From national park to overseas: Plan to export billions of litres of West Coast water
A company has ambitious plans to pipe glacial water from rugged South Westland mountains directly onto tanker ships headed overseas.
Part of a remote West Coast beach would effectively become a water-export facility, with billions of litres of water each year taken from the edge of a national park, down a remote mountainside and onto ships waiting offshore.
The large scale of the Jackson Bay project, which has been in the works for around 25 years and is coming closer to fruition, has raised eyebrows, as has the limited public consultation.
Okuru Enterprises, a consortium of West Coast locals, has many of the resource consents needed for the project, including permission to take and export 800,000 tonnes of water – about 800 million litres – each month.
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A hearing next month will decide if the project gets other needed resource consents, including permission to build its storage facility at Neil's Beach.
The water would be taken from a dam at Tuning Fork Creek on the edge of Mount Aspiring National Park, according to the company's consent application.
The water originates in glacial lakes high in the Southern Alps and flows down the braided Arawhata River and into the sea.
While the water intake is technically outside the national park, a website associated with the project uses the park as a selling point, saying the water originates "from a protected UNESCO World Heritage site".
It refers to an "unlimited" supply due to the area's high annual rain and snowfall and water purity that is "internationally unsurpassed".
A 14-hectare "water-export complex" would be constructed on private land at Neil's Beach, a tiny community beneath Mount Aspiring National Park.
Water would be funnelled from the dam down 12 kilometres of mostly underground pipe, which would wind down the mountain across Department of Conservation (DOC) land, the Alpine Fault, and beneath a public road to the export facility.
It would fill up to six large holding tanks, together capable of holding 160 million litres of water, before being pumped through an undersea pipe onto tanker ships anchored about 5.5km off Jackson Bay.
While most of the infrastructure is on private land, the dam and several kilometres of pipe are on the DOC estate.
In the 1990s the department granted the company a concession to build its pipe, which is still valid.
Okuru Enterprises chairman Peter Roselli said on Tuesday that the company had paid more than $100,000 for the concession over the years, despite not taking any water.
It had also recently been consulting with DOC, which would consider the project's impacts once all consents had been approved.
Roselli said it had taken many years to get to this point due to the scale of the operation.
There were "quite a number" of groups interested in buying the water, he said.
"It takes a long, long time to get all the consents.
"If indeed all our consents are approved, we can then go back to the interested parties."
He assured people there would be "virtually no environmental impacts" and the water's source was sustainable; a NIWA report dated February 2016 said the project's long-term impact on water levels would be minimal.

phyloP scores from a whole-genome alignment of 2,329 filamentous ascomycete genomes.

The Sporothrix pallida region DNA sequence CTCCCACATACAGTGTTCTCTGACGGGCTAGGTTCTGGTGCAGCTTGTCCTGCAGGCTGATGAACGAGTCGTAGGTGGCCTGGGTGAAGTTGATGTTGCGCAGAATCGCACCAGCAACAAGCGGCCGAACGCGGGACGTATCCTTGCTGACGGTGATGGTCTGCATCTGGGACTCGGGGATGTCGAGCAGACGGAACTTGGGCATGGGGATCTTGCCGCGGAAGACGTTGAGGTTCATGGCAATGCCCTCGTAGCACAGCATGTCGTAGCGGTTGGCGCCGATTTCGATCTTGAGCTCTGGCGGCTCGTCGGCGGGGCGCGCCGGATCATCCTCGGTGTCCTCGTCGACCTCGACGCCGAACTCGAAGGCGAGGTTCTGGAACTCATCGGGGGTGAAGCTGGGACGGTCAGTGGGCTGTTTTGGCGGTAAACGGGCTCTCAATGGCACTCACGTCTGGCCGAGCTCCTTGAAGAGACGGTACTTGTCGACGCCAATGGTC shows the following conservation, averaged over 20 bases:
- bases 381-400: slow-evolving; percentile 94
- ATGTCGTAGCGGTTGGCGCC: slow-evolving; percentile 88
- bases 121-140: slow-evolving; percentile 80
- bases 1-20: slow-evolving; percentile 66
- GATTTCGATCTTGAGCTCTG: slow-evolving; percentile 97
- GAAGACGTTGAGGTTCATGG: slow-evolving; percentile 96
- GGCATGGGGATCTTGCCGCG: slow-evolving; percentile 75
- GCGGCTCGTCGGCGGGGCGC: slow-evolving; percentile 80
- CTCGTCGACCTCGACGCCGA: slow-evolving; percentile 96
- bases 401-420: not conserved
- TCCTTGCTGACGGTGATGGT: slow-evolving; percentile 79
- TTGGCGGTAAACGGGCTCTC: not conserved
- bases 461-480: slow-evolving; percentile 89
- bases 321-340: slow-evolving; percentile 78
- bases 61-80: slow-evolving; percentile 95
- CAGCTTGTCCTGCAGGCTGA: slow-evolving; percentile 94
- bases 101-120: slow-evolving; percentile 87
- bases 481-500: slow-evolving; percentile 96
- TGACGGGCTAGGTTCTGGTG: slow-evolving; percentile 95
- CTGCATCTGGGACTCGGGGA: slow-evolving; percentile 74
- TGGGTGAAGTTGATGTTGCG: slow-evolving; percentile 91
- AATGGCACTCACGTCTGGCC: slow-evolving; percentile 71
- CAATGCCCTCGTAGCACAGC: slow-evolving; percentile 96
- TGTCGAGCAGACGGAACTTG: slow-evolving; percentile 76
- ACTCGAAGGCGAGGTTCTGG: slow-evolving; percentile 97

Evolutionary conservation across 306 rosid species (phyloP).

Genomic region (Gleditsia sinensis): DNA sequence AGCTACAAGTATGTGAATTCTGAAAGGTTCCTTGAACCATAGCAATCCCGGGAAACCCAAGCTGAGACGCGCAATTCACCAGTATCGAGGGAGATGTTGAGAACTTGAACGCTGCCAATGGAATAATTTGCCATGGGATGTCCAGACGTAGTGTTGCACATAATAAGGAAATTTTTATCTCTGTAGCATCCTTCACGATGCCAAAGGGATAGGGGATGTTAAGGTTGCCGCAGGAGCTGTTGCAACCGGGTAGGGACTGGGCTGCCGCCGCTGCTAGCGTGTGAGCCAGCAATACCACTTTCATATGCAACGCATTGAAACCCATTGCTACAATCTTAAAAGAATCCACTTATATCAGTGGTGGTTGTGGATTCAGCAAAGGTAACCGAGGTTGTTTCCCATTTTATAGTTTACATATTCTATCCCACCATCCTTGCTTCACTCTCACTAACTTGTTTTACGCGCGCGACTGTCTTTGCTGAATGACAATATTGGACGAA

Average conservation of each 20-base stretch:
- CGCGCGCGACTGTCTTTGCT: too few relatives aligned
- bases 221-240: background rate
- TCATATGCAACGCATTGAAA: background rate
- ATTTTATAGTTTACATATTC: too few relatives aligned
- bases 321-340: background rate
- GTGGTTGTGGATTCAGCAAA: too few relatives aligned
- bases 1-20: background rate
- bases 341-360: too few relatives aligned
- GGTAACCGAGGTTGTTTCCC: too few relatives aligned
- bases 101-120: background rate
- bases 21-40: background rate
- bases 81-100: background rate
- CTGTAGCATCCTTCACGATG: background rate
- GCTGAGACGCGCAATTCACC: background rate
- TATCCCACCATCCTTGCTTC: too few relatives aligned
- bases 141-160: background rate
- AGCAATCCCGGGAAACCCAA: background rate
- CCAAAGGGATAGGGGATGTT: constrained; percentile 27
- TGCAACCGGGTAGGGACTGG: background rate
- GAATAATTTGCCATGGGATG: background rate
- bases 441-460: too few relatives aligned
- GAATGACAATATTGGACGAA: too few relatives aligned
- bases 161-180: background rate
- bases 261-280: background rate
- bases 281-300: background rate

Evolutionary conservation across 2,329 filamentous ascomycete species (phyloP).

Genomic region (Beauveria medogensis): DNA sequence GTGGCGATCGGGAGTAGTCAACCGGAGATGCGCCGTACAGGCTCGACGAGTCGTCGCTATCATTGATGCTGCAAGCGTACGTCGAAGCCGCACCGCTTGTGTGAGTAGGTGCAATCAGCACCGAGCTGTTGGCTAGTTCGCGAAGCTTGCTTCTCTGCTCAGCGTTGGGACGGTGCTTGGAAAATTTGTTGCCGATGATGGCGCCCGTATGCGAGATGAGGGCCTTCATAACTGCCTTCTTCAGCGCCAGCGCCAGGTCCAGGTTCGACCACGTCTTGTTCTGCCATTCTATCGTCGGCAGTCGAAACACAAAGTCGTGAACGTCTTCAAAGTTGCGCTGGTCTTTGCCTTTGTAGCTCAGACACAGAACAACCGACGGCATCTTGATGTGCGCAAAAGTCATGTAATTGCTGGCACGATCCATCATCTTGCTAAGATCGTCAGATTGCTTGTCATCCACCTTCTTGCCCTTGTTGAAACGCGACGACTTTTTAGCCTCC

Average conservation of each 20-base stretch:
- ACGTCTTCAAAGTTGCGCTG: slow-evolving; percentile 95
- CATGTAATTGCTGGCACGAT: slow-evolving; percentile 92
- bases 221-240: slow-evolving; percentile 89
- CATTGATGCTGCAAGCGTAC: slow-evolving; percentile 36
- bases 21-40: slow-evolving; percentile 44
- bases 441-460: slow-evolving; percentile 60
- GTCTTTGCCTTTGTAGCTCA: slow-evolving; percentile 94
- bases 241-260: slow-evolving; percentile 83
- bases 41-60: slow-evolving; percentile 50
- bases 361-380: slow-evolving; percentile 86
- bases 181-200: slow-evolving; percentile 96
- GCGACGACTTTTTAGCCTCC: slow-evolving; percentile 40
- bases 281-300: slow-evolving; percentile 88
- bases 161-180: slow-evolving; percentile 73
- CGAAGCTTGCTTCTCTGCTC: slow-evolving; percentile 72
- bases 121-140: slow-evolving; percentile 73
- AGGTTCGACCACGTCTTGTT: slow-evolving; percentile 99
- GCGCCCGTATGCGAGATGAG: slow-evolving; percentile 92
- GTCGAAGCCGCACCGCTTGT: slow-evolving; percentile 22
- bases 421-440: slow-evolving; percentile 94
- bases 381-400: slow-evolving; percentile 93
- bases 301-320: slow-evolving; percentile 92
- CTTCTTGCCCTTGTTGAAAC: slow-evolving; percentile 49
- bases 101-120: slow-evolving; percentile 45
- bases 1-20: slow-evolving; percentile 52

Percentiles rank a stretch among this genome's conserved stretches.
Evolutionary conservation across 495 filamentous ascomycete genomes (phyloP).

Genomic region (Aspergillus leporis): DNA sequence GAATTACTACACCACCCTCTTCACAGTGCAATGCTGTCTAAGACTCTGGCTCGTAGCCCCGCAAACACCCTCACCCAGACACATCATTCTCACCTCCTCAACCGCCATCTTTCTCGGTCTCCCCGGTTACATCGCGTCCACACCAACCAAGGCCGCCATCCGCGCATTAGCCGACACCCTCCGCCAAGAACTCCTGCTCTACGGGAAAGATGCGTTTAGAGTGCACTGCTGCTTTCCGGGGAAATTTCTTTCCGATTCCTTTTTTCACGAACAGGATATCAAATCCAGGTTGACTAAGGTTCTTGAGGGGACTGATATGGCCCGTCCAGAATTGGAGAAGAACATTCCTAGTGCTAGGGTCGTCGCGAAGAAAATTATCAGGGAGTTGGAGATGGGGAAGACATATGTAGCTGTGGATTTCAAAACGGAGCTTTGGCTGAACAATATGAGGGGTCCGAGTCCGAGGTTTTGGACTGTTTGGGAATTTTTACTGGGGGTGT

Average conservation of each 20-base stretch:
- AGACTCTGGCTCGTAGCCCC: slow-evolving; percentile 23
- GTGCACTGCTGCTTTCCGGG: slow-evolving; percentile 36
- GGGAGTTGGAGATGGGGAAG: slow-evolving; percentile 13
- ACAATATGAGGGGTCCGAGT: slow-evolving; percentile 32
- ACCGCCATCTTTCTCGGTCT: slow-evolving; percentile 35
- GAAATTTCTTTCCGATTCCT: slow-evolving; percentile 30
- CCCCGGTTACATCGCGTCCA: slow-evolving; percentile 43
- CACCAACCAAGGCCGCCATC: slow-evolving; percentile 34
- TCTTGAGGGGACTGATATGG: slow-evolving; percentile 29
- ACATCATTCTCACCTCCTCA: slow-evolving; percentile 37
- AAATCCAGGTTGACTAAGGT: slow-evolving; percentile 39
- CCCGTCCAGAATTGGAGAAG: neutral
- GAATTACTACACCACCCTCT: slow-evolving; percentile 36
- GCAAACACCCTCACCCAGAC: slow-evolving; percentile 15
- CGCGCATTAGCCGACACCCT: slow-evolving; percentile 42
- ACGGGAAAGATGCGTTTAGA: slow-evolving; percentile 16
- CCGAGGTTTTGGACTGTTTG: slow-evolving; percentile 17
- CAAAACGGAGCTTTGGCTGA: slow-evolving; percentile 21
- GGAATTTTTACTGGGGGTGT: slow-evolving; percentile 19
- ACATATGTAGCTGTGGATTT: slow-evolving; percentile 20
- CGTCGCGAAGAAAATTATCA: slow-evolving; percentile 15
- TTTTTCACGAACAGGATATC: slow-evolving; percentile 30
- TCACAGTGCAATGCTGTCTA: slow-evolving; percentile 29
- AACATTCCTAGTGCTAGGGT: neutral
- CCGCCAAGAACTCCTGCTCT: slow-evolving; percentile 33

The company's application said the project would create between seven and 10 jobs.
Roselli said it would also create export income for New Zealand and be an environmentally-friendly operation.
"The West Coast of the South Island is having a very bad trot, economically. Coal mines are closing down, the cement works have closed down.
"It's world-class water. The world needs pure water and it's getting to the stage where it's going to become very serious in the very near future."
Unlike other New Zealand water exporters or exporter plans, such as the controversial attempt to bottle aquifer water in Ashburton, Roselli said no one else was using this water as it otherwise flowed out to sea.
Concerns have been raised by some Jackson Bay locals, Heritage New Zealand, Forest & Bird and water-conservation advocates.
"This is a community resource that's owned by all New Zealanders, coming out of a national park, and a select few are going to profit from that," said Jen Branje of the NZ Water Forum, a group promoting sustainable water use.
"People go to Haast to be decimated by sand flies and see the view, they don't want to see giant ships out in the bay waiting to suck our water away."
She said those who took water should be required to pay for it, with the money used to fund projects such as infrastructure upgrades.
Because of the time taken to get the consents, some had expired and had to be re-approved.
The reapproval of water take consents late last year was not publicly notified by the West Coast Regional Council.
Consents to build the facility have been limited notified by the Westland District Council, meaning only those asked to submit may do so. This meant advocacy groups have not been able to submit.
Forest & Bird Canterbury West Coast conservation manager Jen Miller said it was concerning such a large project was not publicly notified and the group would be following up.
She said part of the pipeline would run through the conservation estate and through habitat of the Haast brown kiwi, the rarest kiwi sub-species. It has a population of about 400 and is classed as nationally critical by DOC.
The consent application said the company would work with DOC to create a kiwi-protection plan and that it was unlikely any kiwi were at risk.
Hearings are set to take place in Westland next month.